I found that tracking with the WW iPad app was by far the best way -- better than paper, better than iPhone, better than web. (If you don't have an iPad, now you have an excellent excuse.)
3. Never be hungry -- eat all your points
Each day I can eat 42 points worth of food (plus all the veggies and fruits in the universe!). The obvious idea is to not exceed your points for the day or the week. But for me the real breakthrough ideas was this: I should be eating 42 points each day. Eating just 32 is a mistake. In other words, you *should* eat all your points.
You can eat anything you want and not feel guilty. Want ice cream? That's fine. Pizza? Fine. Just mind your points.
On days I was hungry and near my point limit, I learned what to do: I would eat veggies, plain yogurt, fruit, more veggies . . . and it worked. The hunger went away, and I felt successful.
4. Just aim to lose a bit of weight each week.
It's not hard to lose two pounds each week on Weight Watchers. But for me, that was too extreme. I didn't want to suffer, because I know that humans will work to avoid suffering. So I took it at my own pace. I learned eventually this meant I would lose about 1/2 pound a week. That was fine with me.
My goal each week when I weighed in was to just weigh less than the previous week. That's all. Even if it was one ounce less. And when I didn't lose weight, I went back to tracking and careful monitoring of my food. (Note: I didn't step up exercise. But that's the next point)
5. Do strength training, but don't punish yourself with too much cardio
Surprise: You don't have to exercise to lose weight. In fact, over the last 7 months I've exercised *less* than ever before in my life (I've been busy). But I did a good job of strength work, especially pushups and quads. I did all this mostly at home in short bursts (tiny habits for the win!)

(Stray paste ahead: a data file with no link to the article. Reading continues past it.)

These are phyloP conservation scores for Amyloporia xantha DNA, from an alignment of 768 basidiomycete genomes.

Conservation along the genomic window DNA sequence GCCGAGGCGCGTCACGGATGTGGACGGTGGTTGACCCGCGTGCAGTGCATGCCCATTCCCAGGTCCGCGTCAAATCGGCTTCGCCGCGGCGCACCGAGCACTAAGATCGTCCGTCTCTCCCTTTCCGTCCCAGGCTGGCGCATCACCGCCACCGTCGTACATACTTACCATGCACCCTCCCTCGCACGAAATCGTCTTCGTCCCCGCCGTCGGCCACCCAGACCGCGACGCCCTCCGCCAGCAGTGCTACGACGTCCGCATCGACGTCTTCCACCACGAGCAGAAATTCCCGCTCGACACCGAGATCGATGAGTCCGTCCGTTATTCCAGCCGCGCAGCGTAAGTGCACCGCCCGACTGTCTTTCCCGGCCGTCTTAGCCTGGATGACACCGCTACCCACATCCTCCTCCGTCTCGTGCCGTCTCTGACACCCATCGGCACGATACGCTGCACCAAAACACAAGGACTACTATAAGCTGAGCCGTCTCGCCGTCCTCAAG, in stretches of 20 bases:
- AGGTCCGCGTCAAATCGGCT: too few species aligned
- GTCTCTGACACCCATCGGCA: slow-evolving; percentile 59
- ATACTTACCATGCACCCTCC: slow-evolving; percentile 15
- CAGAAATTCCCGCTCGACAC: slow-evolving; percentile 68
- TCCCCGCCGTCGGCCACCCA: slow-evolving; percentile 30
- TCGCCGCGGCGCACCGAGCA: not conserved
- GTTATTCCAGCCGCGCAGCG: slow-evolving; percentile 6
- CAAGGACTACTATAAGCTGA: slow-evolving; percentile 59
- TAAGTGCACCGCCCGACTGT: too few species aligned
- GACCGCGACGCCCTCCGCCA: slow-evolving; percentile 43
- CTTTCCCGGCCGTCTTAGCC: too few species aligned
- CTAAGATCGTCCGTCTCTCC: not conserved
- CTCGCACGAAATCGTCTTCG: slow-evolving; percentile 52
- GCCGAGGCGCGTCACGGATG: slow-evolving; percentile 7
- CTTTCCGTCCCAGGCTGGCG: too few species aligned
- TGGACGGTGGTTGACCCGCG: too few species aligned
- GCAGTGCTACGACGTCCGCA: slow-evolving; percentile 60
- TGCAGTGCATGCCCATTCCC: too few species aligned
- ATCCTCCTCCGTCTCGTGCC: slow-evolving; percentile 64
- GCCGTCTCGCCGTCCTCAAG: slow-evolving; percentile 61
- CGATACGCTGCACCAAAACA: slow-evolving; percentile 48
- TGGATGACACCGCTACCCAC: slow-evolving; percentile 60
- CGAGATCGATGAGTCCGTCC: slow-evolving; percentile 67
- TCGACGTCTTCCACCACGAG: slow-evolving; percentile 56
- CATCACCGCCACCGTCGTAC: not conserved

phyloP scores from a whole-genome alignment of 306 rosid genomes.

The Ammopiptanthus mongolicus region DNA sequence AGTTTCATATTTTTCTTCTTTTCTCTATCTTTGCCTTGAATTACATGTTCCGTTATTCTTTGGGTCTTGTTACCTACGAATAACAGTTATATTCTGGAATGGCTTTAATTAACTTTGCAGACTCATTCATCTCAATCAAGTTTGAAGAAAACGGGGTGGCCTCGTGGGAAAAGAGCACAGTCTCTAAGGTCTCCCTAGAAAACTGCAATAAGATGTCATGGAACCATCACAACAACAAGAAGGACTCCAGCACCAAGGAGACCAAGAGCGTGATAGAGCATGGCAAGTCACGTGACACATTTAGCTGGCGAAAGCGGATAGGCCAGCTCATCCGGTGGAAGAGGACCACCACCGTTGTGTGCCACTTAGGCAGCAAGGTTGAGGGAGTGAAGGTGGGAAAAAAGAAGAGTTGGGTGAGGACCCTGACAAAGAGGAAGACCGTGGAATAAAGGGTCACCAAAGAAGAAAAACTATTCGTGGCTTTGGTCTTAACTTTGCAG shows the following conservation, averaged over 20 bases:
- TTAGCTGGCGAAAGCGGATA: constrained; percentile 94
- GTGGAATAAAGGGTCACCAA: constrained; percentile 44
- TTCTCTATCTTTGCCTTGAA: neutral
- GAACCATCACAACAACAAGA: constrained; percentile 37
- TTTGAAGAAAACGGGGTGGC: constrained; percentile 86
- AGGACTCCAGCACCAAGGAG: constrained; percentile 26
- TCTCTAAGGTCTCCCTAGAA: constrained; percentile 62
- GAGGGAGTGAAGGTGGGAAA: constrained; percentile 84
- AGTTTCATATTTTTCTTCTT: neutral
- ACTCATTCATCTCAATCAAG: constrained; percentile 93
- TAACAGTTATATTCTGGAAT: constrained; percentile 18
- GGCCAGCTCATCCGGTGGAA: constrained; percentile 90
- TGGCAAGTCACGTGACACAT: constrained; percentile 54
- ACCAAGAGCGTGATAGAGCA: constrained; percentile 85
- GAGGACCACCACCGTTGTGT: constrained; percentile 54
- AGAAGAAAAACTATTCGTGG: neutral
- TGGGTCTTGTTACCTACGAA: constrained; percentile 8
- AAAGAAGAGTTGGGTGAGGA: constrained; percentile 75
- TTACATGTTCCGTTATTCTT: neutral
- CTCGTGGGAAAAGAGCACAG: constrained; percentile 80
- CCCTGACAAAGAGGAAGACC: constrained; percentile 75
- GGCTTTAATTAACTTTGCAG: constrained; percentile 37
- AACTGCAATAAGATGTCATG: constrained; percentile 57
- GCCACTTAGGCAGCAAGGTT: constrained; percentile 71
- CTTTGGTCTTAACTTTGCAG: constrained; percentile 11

I did cardio maybe once a week. That's all.
From what I can tell, most people think you must do hours of cardio to lose weight. That's a bad idea. It's punishment -- you huff and puff and you sweat. I know people will criticize me for this view, but I say cardio is the wrong place to focus if you want weight loss. Instead, use your time and energy to learn to eat differently. And build strength (pushups eventually get fun). And don't make any of it too painful.
6. Follow directions from WW
The WW program works if you adhere to it. So just follow directions. Do what they suggest (except don't buy or eat their food. (Sorry WW Execs, but you already know my view: I think you should get out of the food business completely. Selling food detracts from the real genius of your program.)
7. Forgive failures and keep going
You won't learn how to change all your eating behaviors in a few weeks. You probably have lots of old habits you'll need to replace. Do this little by little. Along the way, you'll make mistakes. But just don't take it too personally. Never feel guilty. Just keep going.
As long as you persist, you'll reach your goal.
Realize that your real goal isn't hitting an ideal weight. Instead, your real goal is to create a new set of eating habits that will benefit you for a lifetime.